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SHADE SPARKS DISPUTE

The Solar Shade Control Act turns a neighbor into a ''criminal.''

In an environmental dispute seemingly scripted for eco-friendly California, a man asked prosecutors to file charges against his neighbors because their towering redwoods blocked sunlight to his backyard solar panels.

But the couple next door insisted they should not have to chop down the trees to accommodate Mark Vargas' energy demands because they planted the redwoods before he installed the solar panels in 2001.

Experts say such clashes could become more common as California promotes renewable energy and solar systems become more popular. "Five or 10 years ago, you wouldn't have seen this case because there weren't that many systems around," said Frank Schiavo, a retired environmental-studies professor at San Jose State University. "I can almost guarantee there are going to be more conflicts."

After more than six years of legal wrangling, a judge ordered Richard Treanor and his wife, Carolyn Bissett, to cut down two of their eight redwoods, citing an obscure state law that protects a homeowner's right to sunlight.

The Solar Shade Control Act means homeowners can "suddenly become a criminal the day a tree grows big enough to shade a solar panel," Treanor said.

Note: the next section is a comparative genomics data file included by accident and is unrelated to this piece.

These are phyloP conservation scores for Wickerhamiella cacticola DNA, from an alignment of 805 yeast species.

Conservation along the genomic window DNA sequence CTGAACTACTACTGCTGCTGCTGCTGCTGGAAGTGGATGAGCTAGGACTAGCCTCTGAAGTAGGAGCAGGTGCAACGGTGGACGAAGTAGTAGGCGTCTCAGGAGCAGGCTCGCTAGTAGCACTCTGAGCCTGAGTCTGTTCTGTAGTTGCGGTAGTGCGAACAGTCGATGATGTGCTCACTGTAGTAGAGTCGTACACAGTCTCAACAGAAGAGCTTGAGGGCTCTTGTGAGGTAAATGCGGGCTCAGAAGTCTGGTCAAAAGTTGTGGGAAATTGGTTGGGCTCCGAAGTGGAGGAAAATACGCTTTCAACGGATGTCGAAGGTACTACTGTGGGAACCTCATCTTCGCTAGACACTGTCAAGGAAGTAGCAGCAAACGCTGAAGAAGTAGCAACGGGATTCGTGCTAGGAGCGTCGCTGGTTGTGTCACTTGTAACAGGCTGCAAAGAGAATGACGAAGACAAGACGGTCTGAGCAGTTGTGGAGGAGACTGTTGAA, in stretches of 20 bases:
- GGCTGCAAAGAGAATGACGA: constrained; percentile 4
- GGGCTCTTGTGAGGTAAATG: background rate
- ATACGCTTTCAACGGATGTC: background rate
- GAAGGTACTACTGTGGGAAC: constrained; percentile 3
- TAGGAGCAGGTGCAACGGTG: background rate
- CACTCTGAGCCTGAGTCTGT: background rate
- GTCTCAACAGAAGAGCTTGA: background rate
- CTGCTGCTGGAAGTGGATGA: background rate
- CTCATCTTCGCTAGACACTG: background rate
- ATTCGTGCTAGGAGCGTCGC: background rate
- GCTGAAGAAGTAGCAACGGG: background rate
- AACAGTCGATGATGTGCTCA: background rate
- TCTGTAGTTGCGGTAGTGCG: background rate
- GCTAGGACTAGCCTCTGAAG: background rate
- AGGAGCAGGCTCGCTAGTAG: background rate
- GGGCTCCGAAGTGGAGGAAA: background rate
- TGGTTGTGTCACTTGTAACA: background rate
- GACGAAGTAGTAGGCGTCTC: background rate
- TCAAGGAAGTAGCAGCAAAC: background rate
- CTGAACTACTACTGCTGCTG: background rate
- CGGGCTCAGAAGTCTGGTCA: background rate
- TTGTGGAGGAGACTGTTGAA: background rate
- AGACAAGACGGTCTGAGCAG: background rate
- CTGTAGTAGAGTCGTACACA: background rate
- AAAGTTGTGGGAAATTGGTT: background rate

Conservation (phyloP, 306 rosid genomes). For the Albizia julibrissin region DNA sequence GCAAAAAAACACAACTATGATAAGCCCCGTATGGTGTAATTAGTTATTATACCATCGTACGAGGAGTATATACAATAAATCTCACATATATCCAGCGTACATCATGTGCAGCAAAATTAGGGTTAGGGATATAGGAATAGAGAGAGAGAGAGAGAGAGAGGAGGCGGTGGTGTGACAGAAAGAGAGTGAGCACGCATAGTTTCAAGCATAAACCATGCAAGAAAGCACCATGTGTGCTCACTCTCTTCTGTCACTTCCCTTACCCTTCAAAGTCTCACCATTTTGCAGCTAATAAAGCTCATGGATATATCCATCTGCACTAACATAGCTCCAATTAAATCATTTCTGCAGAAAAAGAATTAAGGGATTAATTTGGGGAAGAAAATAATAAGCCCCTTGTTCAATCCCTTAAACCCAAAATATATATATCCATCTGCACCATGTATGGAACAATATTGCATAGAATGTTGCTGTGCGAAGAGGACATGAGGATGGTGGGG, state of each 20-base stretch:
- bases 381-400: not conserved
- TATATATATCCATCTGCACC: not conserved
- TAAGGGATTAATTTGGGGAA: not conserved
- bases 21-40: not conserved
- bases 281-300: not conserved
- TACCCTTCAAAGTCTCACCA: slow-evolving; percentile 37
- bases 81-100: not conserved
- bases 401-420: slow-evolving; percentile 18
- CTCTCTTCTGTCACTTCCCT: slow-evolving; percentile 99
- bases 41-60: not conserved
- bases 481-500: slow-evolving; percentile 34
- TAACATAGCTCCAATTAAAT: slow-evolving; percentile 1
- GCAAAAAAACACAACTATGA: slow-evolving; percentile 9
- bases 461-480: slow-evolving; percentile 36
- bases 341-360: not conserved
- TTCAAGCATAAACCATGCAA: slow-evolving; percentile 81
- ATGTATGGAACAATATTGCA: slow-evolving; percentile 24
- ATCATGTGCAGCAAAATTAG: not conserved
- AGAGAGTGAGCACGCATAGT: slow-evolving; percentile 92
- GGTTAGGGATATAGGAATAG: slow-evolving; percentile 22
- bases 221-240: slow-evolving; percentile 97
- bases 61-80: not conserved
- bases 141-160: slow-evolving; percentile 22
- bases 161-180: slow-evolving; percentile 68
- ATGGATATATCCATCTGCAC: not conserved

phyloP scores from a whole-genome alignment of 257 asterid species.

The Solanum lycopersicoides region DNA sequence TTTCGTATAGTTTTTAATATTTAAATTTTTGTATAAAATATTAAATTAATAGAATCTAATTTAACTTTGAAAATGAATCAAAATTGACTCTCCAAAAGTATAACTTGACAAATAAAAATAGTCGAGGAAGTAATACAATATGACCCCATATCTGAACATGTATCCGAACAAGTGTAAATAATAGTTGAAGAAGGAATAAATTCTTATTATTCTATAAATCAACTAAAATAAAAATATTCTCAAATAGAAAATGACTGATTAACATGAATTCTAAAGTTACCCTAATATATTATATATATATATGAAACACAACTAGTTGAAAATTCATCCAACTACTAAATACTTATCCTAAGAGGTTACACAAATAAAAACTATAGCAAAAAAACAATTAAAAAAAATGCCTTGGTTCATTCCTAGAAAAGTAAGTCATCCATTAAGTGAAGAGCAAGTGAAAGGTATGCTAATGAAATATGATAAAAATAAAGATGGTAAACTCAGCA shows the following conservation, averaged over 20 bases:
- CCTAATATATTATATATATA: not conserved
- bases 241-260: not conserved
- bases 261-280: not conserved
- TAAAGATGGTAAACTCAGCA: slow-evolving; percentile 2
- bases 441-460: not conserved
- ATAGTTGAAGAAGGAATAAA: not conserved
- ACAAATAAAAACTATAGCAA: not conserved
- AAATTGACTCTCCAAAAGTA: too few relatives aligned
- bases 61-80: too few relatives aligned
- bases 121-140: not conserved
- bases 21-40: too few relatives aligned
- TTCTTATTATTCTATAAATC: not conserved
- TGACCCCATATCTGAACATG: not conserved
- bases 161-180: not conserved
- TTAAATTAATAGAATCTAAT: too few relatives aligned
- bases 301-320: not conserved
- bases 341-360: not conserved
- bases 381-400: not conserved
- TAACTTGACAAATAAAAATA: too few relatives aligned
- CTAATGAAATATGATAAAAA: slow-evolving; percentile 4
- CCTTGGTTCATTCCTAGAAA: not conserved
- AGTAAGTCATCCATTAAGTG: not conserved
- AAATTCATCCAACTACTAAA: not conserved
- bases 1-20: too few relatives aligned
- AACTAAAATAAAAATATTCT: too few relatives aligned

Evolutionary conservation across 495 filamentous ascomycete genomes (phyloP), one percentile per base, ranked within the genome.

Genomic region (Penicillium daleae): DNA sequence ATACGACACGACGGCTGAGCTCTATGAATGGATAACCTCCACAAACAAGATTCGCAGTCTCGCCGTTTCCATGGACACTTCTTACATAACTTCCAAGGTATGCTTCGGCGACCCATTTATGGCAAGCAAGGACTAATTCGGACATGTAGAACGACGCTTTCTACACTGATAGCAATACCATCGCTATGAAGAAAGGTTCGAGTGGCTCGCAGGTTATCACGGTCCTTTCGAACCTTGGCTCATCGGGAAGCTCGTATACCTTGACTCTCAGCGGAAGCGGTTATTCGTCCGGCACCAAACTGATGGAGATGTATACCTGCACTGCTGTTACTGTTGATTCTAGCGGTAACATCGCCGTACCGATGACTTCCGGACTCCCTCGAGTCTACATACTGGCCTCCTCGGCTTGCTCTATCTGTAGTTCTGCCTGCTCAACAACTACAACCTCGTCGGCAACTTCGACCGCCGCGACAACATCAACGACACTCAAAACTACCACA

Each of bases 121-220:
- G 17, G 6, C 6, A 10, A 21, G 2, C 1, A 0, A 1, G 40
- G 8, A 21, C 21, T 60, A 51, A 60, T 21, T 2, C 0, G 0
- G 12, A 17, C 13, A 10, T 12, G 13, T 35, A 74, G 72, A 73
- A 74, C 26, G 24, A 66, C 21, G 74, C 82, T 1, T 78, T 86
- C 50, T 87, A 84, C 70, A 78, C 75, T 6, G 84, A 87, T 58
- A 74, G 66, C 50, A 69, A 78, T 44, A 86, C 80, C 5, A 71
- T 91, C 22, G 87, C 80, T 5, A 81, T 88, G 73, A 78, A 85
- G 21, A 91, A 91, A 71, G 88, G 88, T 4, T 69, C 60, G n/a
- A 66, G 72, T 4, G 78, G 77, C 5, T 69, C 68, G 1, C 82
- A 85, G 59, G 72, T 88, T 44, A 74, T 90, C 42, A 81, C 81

The case is the first time a homeowner has been convicted of violating the law, which was enacted three decades ago, when few people had solar systems.

The law requires homeowners to keep their trees or shrubs from shading more than 10 percent of a neighbor's solar panels between 10 a.m. and 2 p.m. Existing trees that cast shadows when the panels are installed are exempt, but new growth is subject to the law.

Residents can be fined up to $1,000 a day for violations, though the judge did not impose any fines against the Treanors.

Vargas says the law protects his $70,000 investment in solar power, and he believes it should be strengthened.

"I think it's unfair that a neighbor can take away this source of energy from another neighbor," he said.

Solar power is growing rapidly in California, by far the nation's biggest generator of solar energy. In 2007, more than 30,000 California homes and businesses had rooftop solar panels, with the capacity to generate 400 megawatts of electricity. That's as much as eight power plants, says the nonprofit Environment California.

Both sides say they want to do what's best for the environment.

Treanor and Bissett, who drive a hybrid Toyota Prius, argue that trees absorb carbon dioxide, cool the air and provide a habitat for wildlife.

Vargas, who has an electric car, counters it would take 2 or 3 acres of trees to reduce carbon dioxide emissions as much as the solar panels.

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